Presentation on theme: "Gateway Review Chemistry Ecology Review. Energy Flow flow of energy through an ecosystem flow: Producers Consumers Decomposers Food Chains – series."— Presentation transcript:
Energy Flow flow of energy through an ecosystem flow: Producers Consumers Decomposers Food Chains – series of steps in which one organism transfers energy by eating and being eaten Food Web – network of food chains in an ecosystem showing the complex interactions between organisms In order to live, organisms must obtain energy and nutrients Heterotrophs – obtain energy and nutrients from the food they eat Autotrophs – obtain energy from the sun/obtain nutrients from the soil
Law of Conservation of Energy Energy cannot be created or destroyed – it can only change forms. Energy moving through food chain/web only 10% available for next level up rest is used for energy to carry out life functions, increase body mass, and lost as heat
Producers organisms that make their own food – use energy from the sun and carbon from the environment “bottom of the food chain” process of making food = Photosynthesis 6 CO 2 + 6 H 2 O + light energy C 6 H 12 O 6 + 6 O 2 requires carbon dioxide, water and energy (sunlight) makes sugars and gives off oxygen gas Why are producers necessary in an ecosystem?
Photosynthesis Process of using energy from the sun to produce sugars (glucose) 6 CO 2 + 6 H 2 O + light energy C 6 H 12 O 6 + 6 O 2 Occurs in chloroplast of plants and some algae
Consumers organisms that cannot make their own food – obtain energy through eating other organisms Herbivore – eats only plants Carnivore – eats only animals Omnivore – eats both plants and animals several levels in food chains (food webs) primary – eat only producers secondary and higher – eat other consumers that eat the producers decomposers – eat dead matter, recycle nutrients for producers to use again Means of obtaining nutrition Predation Ecological interaction in which one organism (predator feeds on another living organism (prey) Predator may or may not kill the prey Scavenging An animal ingests dead plants, animals, or both (vultures, termites, beetles) Decomposer (saprophytes) Break down (absorb nutrients from) nonliving organic material – corpses, plants, waste of living organisms- and convert them to inorganic forms (bacteria, fungi) use cellular respiration to break down food into energy and nutrients 6 O 2 + C 6 H 12 O 6 6 CO 2 + 6 H 2 O + energy reverse reaction of photosynthesis
Respiration Process of using energy from sugar (glucose) to produce ATP C 6 H 12 O 6 + 6 O 2 6 CO 2 + 6 H 2 O + 38 ATP Occurs in mitochondria Occurs in both animals and plants ATP provides energy to do work in the cell When ATP is used, it is converted to ADP; respiration then uses energy in sugars to convert ADP back to ATP by adding a phosphate How are photosynthesis and respiration related?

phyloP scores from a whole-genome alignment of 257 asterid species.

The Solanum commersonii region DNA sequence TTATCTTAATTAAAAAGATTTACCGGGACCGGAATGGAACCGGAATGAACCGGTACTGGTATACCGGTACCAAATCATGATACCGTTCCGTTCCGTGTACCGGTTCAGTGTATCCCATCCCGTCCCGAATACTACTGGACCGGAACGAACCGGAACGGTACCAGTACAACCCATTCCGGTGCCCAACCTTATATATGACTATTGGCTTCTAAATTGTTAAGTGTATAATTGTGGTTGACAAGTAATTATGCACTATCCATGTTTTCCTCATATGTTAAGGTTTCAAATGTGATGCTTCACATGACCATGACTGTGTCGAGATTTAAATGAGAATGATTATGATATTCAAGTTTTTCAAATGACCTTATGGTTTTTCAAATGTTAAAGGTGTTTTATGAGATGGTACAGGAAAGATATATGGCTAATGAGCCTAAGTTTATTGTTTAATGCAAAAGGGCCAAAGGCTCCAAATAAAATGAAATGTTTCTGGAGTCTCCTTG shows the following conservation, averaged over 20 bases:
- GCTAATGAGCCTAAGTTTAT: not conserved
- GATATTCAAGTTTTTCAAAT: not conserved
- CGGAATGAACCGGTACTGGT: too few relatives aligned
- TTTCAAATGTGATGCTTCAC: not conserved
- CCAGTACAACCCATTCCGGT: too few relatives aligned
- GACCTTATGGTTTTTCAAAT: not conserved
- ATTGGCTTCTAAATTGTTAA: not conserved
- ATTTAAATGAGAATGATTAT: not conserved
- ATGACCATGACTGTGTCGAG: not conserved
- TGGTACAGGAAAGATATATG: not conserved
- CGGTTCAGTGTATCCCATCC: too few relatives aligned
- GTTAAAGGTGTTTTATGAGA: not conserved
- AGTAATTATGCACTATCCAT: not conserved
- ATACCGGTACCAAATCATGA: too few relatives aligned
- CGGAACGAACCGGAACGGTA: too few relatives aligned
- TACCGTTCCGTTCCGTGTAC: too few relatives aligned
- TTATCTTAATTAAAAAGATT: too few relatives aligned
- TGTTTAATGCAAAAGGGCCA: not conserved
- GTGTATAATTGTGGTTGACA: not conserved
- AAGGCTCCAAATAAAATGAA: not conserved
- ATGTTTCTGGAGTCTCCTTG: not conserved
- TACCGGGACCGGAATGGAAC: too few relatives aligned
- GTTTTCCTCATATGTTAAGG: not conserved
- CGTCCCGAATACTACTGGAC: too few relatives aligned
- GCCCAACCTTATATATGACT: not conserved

Food Web & Food Chains Review 1. List 3 food chains within the food web above. A B C 2. Using the three food chains just listed above, list the producers. 3. Using the three food chains just listed above, list the first order consumers. 4. Using the three food chains just listed above, list the carnivores. 5. Using the three food chains just listed above, list the second order consumers.
Carbon Cycle Carbon: key ingredient in all living things Processes involved: Biological (photosynthesis) Geochemical (release of CO 2 by volcanoes) Human activity (burning of fossil fuels)
Carbon Cycle You take in carbon in the foods you eat return CO 2 to the air when you exhale A plant also returns CO 2 to the air when it uses its own sugars as a source of energy another plant takes in CO 2 during photosynthesis = complete cycle of carbon within a community
Carbon Cycle Hundreds of millions of years ago plant bodies buried before decomposers got to them they became sources of fuel (coal, oil, natural gas) today, fuels are burned and energy is released the carbon in the fuels is returned to the air as CO 2 Carbon passed from one organism to another abiotic community back to the plants = carbon cycle
The Carbon (CO 2 ) Cycle Carbon enters food chains through photosynthesis. Plants in land ecosystems absorb carbon dioxide into their leaves from the air and use it to make organic matter, which accumulates as plant tissue (biomass). The carbon is then passed along food chains as organic matter. Carbon is released from food chains back into the atmosphere through cellular respiration Plants, animals and decomposers all release carbon dioxide, and the carbon cycle is complete. Note: Carbon cycles at a fast rate. However, some carbon atoms get stored for millions of years as coal, oil and natural gas. Coal and oil are formed from partially decomposed fossil remains of organisms. Natural erosion, volcanic activity and fire eventually release carbon from these stores.